determine whether summary dismissal is appropriate. See 28 U.S.C. §§ 1915(e) and 1915A. The court must dismiss a complaint or any portion thereof that states a frivolous or malicious claim, that fails to state a claim upon which relief may be granted, or that seeks monetary relief from a defendant who is immune from such relief. 28 U.S.C. § 1915(e)(2)(B); 28 U.S.C. § 1915A. A pro se plaintiff must set forth enough factual allegations to "nudge their claims across the line from conceivable to plausible," or "their complaint must be dismissed" for failing to state a claim upon which relief can be granted. Bell Atlantic Corp. v. Twombly, 550 U.S. 544, 569-70 (2007); see also Ashcroft v. Iqbal, 129 S. Ct. 1937, 1950 (2009) ("A claim has facial plausibility when the plaintiff pleads factual content that allows the court to draw the reasonable inference that the defendant is liable for the misconduct alleged."). Regardless of whether a plaintiff is represented or is appearing pro se, the plaintiff's complaint must allege specific facts sufficient to state a claim. See Martin v. Sargent, 780 F.2d 1334, 1337 (8th Cir. 1985). However, a pro se plaintiff's allegations must be construed liberally. Burke v. North Dakota Dep't of Corr. & Rehab., 294 F.3d 1043, 104344 (8th Cir. 2002) (citations omitted). Liberally construed, Plaintiff here alleges federal constitutional claims. To state a claim under 42 U.S.C. § 1983, a plaintiff must allege a violation of rights protected by the United States Constitution or created by federal statute and also must show that the alleged deprivation was caused by conduct of a person acting under color of state law. West v. Atkins, 487 U.S. 42, 48 (1988); Buckley v. Barlow, 997 F.2d 494, 495 (8th Cir. 1993).
DISCUSSION OF CLAIMS Liberally construed, Plaintiff alleges Defendants deprived him of the right to be a
part of the general prison population without adequate due process. The Due Process Clause by itself does not accord a prisoner a liberty interest in remaining in the general population. Lekas v. Briley, 405 F.3d 602, 607 (7th Cir. 2005). Rather, prison officials must receive "wide-ranging deference in the adoption and execution of policies and practices that in their judgment are needed to preserve internal order and discipline and to maintain institutional security." Bell v. Wolfish, 441 U.S. 520, 547 (1979). Accordingly, the Eighth Circuit has held that an inmate "does not have a constitutional right to a particular prison job or classification." Sanders v. Norris, 153 Fed. Appx. 403, 404 (8th Cir. 2005); Hartsfield v. Dep't of Corr., 107 Fed. Appx. 695, 696 (8th Cir. 2004) (unpublished per curiam decision) (stating that inmate has "no liberty interest in a particular classification"). Thus, "[a]n inmate who makes a due process challenge to his segregated confinement must make a threshold showing that the deprivation of which he complains imposed an atypical and significant hardship." Portley-El v. Brill, 288 F.3d 1063, 1065 (8th Cir. 2002) (internal quotations omitted); Sandin v. Conner, 515 U.S. 472, 484 (1995). Moreover, the Eighth Circuit has consistently held that "administrative and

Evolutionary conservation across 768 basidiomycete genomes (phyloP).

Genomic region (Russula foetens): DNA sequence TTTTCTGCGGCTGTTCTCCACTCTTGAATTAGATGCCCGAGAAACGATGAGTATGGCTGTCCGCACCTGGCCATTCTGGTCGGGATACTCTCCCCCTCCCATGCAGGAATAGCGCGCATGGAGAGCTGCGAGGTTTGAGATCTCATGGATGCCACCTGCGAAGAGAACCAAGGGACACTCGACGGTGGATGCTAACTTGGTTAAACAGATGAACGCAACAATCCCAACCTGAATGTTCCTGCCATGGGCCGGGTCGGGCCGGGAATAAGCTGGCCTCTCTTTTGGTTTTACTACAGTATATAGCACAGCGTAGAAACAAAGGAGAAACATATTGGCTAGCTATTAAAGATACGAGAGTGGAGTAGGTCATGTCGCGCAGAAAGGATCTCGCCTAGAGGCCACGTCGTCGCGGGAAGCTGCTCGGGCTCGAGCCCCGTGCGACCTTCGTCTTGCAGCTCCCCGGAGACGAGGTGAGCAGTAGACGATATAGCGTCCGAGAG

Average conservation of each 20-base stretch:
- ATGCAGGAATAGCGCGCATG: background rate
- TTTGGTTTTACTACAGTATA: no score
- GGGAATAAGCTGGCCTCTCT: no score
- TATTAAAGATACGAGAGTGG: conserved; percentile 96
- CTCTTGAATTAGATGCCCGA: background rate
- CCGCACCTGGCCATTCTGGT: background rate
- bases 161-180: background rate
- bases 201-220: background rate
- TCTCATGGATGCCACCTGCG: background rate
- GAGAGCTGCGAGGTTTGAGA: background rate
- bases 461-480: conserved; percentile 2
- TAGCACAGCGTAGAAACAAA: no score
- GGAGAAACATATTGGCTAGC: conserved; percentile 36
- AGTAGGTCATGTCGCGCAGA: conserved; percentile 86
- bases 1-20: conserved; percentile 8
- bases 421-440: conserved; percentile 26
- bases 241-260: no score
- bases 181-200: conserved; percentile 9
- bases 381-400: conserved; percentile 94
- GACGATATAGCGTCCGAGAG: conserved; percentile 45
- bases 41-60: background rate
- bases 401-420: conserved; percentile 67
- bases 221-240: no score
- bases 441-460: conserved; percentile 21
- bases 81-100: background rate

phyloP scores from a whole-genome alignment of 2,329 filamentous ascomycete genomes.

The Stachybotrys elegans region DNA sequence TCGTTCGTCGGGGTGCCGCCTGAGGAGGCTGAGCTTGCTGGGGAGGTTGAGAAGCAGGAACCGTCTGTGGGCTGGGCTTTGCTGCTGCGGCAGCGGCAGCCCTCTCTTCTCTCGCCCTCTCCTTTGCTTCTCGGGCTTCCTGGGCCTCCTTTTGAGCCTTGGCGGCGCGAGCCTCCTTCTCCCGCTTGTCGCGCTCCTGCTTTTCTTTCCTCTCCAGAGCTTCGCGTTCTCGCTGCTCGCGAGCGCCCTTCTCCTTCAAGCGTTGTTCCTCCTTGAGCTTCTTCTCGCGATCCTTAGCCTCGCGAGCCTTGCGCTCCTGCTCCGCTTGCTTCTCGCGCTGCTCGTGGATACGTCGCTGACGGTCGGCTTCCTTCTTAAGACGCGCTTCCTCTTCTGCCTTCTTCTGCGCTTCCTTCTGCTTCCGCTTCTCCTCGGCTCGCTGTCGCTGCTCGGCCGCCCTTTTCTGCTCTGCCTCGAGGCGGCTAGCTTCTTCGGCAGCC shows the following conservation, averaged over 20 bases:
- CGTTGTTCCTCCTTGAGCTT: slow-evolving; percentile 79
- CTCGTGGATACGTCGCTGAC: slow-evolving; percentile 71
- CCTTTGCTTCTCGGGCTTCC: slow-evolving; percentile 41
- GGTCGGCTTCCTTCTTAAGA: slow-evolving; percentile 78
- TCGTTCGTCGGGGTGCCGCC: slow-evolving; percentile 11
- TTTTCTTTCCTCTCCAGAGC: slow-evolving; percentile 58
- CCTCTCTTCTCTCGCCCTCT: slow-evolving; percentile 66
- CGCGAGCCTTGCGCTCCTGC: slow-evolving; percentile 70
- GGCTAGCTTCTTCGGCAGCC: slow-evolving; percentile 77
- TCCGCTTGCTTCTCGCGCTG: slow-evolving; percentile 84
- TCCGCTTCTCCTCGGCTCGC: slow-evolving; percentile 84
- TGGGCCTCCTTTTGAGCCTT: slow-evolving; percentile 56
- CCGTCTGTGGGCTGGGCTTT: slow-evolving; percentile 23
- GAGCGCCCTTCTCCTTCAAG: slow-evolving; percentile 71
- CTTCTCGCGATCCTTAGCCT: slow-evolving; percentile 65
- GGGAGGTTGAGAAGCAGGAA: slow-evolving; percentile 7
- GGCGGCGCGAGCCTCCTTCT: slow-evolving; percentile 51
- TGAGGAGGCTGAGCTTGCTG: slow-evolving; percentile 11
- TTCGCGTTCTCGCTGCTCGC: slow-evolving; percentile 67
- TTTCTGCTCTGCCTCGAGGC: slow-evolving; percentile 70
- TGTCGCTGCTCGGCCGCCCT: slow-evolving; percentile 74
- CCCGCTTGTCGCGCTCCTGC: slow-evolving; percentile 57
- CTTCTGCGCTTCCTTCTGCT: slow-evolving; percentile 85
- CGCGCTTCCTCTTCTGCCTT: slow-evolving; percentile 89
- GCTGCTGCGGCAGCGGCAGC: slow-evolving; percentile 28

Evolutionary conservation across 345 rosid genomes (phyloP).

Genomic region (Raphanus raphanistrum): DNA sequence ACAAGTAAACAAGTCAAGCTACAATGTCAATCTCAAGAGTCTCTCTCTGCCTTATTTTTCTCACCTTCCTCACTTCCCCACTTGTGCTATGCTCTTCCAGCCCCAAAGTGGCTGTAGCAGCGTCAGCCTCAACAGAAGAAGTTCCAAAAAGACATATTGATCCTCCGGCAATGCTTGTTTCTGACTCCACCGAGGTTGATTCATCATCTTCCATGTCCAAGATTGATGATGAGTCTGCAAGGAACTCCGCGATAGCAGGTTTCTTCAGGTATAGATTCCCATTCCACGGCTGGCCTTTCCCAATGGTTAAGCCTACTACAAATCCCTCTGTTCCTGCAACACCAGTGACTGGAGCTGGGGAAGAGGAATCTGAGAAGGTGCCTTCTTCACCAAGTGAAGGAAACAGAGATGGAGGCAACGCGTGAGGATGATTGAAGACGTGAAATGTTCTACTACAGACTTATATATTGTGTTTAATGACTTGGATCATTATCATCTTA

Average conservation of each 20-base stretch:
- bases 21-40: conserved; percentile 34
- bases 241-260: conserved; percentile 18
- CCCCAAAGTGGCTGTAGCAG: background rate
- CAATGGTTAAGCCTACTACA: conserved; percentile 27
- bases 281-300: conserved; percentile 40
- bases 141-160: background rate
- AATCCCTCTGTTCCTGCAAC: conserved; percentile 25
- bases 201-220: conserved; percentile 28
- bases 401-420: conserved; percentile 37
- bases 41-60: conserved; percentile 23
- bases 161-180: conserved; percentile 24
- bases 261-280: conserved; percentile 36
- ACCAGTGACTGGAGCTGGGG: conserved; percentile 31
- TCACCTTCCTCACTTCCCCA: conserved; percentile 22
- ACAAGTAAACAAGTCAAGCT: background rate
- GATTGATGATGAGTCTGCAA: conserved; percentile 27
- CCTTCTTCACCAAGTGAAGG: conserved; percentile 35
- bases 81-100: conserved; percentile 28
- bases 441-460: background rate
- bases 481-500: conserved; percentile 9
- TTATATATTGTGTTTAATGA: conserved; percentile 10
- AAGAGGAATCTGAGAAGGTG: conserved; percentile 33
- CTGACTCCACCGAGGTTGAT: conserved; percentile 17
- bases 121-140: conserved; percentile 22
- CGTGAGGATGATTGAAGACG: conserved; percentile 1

disciplinary segregation are not atypical and significant hardships[.]" Portley-El, 288 F.3d at 1065; Phillips v. Norris, 320 F.3d 844, 847 (8th Cir. 2003) ("We have consistently held that a demotion to segregation, even without cause, is not itself an atypical and significant hardship.").
Here, Plaintiff complains that his confinement in administrative segregation violates his due process rights. (Filing No. 1.) However, Plaintiff does not allege anything about his conditions of his confinement or that his confinement is imposing "an atypical and significant hardship." Thus, Plaintiff has not alleged sufficient facts to meet the threshold requirement to challenge his segregation status under the Due Process Clause and his claims are dismissed for failure to state a claim upon which relief may be granted. IT IS THEREFORE ORDERED that: 1. 2. Plaintiff's Complaint (Filing No. 1) is dismissed without prejudice; This matter is dismissed without prejudice for failure to state a claim upon which relief may be granted in accordance with 28 U.S.C. § 1915(e)(2); A separate judgment will be entered in accordance with this Memorandum and Order; and The Clerk of the court is directed to place the "28USC1915(g)_STR" flag on this matter.
DATED this 18th day of June, 2010. BY THE COURT: s/Laurie Smith Camp United States District Judge